I got reverse-scooped more than a couple of times (obviously I am not going to name publications here). There is no clear definition of same work or similar work, so there is no clear definition of how many times you got reverse-scooped. But it happens, and you know it when it happens to you. Reverse-scooping is often something that could have been easily avoided by doing a simple Google search for the keyterms (or even the title) of the paper. Could it be a simple omission that the offending authors failed to do a Google search and miss your work? That is hard to believe (but I am often generous to give the benefit of doubt). Sometimes reverse-scooping is more insidious: the offending paper cites your paper while seriously downplaying your results. The result is the same, your work will not get the credit and will not get cited further by papers citing this new paper.

Getting reverse-scooped is at least as frustrating as getting scooped. The first few times it happened to me I was very angry. But now I came to find fault with myself when I get reverse-scooped. I take getting reverse-scooped to mean that I should have polished and published that work at the best venue I possibly could. Maybe I should have publicized the idea better and elaborated on the idea further to make my contributions crystal-clear. Reverse-scooping is ugly, and I am not trying to rationalize it. But I find this new way of thinking to be more constructive than getting angry and complaining.

Friday, December 16, 2011

Scalable SPARQL Querying of Large RDF Graphs

Due to its excellent price/performance ratio, Hadoop has become the kitchen sink of big data management and analysis. Hadoop defaults are, of course, not suitable for every kind of data analysis application. For example using Hadoop on relational data processing incurs a lot of waste/inefficiencies. Similarly for graph data processing Hadoop is very inefficient. This paper by Abadi et. al. shows that Hadoop's efficiency on graph data (for semantic web subgraph matching application) can be improved 1000 times by fixing the following defaults in Hadoop.

1. Hadoop, by default, hash partitions data across nodes. For graph processing this is very inefficient. The paper advocates using a locality-preserving partitioning (METIS partitioner) that maps nearby vertices to the same worker as much as possible.

2. Hadoop, by default, replicates each data 3 times. "However, ... the data that is on the border of any particular partition is far more important to replicate than the data that is internal to a partition and already has all of its neighbors stored locally. It is a good idea to replicate data on the edges of partitions so that vertexes are stored on the same physical machine as their neighbors." For this, the paper uses a custom triple replication module.

3. Hadoop, by default, uses HDFS and HBase for storing data. These are not optimal for web semantics graph data which is of RDF form (subject-predicate-object triplet). The paper uses RDF-Store for storing web semantics graph data.

Daniel's blog mentions that each fix contributes a 10 fold improvement in efficiency which yields a 1000 fold improvement in total. The experiments results are taken using the Lehigh University Benchmark (LUBM) for semantic web querying. For queries that take less than a second to compute on a single machine, the single-machine solution was faster than both the Hadoop-default and Hadoop-optimized. Of course for these fast queries a lookup to another worker requires network communication and incurs a relatively large overhead. Therefore, Hadoop-default is at a big disadvantage for fast queries. For slow queries (that take from 10 sec to 1000 sec on a single machine) there were still cases where Hadoop-optimized was 1000 times faster than hadoop-default.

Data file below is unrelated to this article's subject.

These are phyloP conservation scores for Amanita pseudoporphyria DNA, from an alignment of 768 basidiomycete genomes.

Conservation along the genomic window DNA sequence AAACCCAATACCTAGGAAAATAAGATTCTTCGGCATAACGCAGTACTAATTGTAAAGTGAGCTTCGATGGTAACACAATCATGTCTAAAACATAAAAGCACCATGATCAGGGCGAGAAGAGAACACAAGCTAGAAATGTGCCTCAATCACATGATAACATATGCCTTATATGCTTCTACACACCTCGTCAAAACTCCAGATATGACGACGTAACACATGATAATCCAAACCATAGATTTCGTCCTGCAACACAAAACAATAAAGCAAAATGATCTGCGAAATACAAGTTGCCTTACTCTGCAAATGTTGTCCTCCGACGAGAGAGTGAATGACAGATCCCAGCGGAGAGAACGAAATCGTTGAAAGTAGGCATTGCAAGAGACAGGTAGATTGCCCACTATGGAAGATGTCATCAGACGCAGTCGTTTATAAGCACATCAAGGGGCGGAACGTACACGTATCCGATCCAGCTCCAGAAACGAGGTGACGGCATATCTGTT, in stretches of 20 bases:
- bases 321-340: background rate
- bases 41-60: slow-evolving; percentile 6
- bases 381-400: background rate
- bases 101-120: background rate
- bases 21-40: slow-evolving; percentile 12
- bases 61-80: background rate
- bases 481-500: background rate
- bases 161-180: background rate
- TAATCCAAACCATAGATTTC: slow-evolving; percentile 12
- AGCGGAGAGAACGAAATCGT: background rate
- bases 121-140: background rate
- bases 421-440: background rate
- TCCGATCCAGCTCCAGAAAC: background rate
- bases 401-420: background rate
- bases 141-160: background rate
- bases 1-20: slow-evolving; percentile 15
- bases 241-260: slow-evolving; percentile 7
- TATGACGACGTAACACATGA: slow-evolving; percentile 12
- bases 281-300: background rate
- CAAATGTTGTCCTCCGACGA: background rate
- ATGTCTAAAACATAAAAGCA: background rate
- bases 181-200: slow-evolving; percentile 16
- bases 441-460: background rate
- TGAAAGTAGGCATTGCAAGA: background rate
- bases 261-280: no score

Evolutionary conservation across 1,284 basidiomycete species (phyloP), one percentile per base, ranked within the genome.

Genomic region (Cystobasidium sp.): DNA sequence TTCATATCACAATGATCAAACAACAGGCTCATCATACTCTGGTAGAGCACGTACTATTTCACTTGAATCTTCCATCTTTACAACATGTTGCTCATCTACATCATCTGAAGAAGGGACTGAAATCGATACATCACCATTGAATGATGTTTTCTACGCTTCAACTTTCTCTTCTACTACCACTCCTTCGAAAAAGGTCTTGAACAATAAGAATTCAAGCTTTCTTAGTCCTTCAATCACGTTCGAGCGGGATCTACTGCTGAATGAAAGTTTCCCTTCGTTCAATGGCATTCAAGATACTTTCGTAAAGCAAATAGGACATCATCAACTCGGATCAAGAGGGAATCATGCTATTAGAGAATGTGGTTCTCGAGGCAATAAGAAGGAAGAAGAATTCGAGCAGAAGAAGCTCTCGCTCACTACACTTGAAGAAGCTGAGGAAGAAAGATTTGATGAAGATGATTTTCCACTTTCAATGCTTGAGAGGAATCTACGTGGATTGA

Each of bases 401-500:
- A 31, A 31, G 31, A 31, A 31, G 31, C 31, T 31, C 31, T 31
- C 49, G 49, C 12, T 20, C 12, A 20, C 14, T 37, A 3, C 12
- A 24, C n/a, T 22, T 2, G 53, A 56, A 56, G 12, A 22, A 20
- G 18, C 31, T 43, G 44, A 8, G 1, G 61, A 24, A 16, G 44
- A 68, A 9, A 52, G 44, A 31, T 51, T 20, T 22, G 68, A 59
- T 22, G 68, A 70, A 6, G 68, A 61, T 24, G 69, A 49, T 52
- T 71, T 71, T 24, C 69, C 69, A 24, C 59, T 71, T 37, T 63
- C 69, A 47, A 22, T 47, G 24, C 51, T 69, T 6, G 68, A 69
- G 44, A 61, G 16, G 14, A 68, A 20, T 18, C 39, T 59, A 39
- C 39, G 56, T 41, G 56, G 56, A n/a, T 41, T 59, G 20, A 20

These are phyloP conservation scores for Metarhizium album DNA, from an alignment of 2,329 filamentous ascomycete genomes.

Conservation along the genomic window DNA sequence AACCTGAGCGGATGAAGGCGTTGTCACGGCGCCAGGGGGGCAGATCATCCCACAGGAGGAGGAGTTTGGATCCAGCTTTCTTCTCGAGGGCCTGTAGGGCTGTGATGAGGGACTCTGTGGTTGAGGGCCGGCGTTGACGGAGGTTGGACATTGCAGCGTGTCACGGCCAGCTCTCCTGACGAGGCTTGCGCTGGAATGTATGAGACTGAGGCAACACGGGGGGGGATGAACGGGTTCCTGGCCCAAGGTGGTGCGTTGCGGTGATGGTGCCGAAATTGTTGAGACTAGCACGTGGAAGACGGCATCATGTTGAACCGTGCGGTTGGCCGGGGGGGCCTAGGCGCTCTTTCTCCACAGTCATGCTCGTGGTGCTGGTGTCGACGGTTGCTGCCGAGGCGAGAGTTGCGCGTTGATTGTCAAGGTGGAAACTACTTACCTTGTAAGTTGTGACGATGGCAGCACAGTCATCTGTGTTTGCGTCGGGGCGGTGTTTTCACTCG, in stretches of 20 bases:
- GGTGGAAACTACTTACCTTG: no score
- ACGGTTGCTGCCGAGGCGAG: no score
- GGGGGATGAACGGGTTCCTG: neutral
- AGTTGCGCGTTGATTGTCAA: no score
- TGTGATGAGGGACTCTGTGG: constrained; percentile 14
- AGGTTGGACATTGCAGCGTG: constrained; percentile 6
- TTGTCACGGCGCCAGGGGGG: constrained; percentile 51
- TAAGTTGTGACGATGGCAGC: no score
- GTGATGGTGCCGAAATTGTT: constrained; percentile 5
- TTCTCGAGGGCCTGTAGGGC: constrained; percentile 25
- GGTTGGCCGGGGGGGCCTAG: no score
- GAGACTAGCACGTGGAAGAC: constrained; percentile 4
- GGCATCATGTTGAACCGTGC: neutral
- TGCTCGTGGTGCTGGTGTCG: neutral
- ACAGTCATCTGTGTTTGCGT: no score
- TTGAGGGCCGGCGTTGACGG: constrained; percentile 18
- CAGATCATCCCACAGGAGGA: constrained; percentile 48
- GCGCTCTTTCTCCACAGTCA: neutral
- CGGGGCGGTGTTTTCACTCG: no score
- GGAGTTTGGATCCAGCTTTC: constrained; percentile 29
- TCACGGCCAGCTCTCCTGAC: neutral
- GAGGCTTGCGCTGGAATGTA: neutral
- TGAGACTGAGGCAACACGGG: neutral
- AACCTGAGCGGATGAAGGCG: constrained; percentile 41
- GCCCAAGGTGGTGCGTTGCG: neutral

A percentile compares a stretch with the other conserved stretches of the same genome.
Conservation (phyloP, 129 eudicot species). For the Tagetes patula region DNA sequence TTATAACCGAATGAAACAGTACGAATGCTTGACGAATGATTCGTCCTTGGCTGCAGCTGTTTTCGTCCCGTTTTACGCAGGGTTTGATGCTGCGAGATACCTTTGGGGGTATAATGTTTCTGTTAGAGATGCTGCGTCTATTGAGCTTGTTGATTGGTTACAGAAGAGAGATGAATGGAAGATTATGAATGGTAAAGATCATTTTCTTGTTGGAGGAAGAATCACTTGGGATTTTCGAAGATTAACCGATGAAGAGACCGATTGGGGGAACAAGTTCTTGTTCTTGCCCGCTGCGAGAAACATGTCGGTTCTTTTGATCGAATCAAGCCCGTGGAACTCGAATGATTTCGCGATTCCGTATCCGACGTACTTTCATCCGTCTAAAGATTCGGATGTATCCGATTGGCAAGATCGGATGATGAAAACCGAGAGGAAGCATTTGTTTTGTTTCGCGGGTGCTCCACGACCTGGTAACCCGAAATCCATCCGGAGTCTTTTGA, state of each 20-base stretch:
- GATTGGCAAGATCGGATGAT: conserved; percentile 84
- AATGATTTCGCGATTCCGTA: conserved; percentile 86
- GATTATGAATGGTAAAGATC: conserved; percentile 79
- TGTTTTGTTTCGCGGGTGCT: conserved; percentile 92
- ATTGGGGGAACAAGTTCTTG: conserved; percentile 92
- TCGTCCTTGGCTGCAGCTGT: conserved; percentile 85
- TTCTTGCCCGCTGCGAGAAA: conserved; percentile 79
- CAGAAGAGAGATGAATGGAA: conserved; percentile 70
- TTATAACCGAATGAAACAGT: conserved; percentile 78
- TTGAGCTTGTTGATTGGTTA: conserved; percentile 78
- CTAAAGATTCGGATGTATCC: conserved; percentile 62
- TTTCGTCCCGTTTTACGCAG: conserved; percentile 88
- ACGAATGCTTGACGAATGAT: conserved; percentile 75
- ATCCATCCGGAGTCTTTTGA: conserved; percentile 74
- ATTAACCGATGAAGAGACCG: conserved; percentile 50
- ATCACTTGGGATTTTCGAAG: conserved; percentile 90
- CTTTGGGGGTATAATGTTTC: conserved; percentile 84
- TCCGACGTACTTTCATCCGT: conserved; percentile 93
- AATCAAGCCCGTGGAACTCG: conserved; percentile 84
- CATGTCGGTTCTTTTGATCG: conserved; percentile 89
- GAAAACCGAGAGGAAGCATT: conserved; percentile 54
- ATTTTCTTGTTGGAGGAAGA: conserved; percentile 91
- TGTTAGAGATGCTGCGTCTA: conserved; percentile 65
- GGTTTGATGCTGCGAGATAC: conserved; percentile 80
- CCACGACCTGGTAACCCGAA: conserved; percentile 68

It would have been nice if the paper included Hadoop-default pseudocode as well as Hadoop-optimized pseudocode. I want to see what (if anything) changed in the code. Here is another noteworthy implementation detail from the paper. The paper had to revert to some customizations in vertex partitioning. "To facilitate partitioning a RDF graph by vertex, we remove triples whose predicate is rdf:type (and other similar predicates with meaning "type"). These triples may generate undesirable connections, because if we included these "type" triples, every entity of the same type would be within two hops of each other in the RDF graph (connected to each other through the shared type object). These connections make the graph more complex and reduce the quality of graph partitioning significantly, since the more connected the graph is, the harder it is to partition it."

So, what are the fundamental contributions in this work? After all, it is now becoming a folk theorem that it is easy to make minor modifications/configurations to Hadoop to yield large performance improvements. Gun Sirer puts it nicely: "if you have a Hadoop job whose performance you're not happy with, and you're unable to speed it up by a factor of 10, there is something wrong with you." The first technique of locality preserving distribution of graph data over workers is a pretty obvious idea because it is the most sensible thing to do. The second technique of replicating border vertices is interesting and promising. However, this technique is inapplicable for graph applications that modify the graph data. The semantic web subgraph matching application did not modify the graph; it only read the graph. If instead of subgraph-matching, had we considered a graph-subcoloring application (or any such application that modified the graph), the replication would not be valid because it would be very hard to maintain consistency among the replicas of the boundary vertices.

For applications that modify the graph, even after fixing the inefficient defaults to sensible alternatives, there would still be inherent inefficiency/waste in Hadoop due to the functional nature of MapReduce programming.  For such graph-modifying applications, MapReduce is not a good fit as it neccessitates numerous iterations over the graph data and is wasteful. People don't care about this waste, because in batch execution mode this waste is not obvious/visible. Also, in return for this waste Hadoop enables hassle-free scale-out, which makes it acceptable. However, for real-time tight-synchronization-requiring applications this waste becomes clear by way of unacceptable latency and has to be dealt with. Obviously, there are other data processing tools for graphs, such as Google Pregel. The paper plans to compare with Pregel, and I also plan to write a summary of Pregel soon.

Two-phase commit and beyond

In this post, we model and explore the two-phase commit protocol using TLA+. The two-phase commit protocol is practical and is used in man...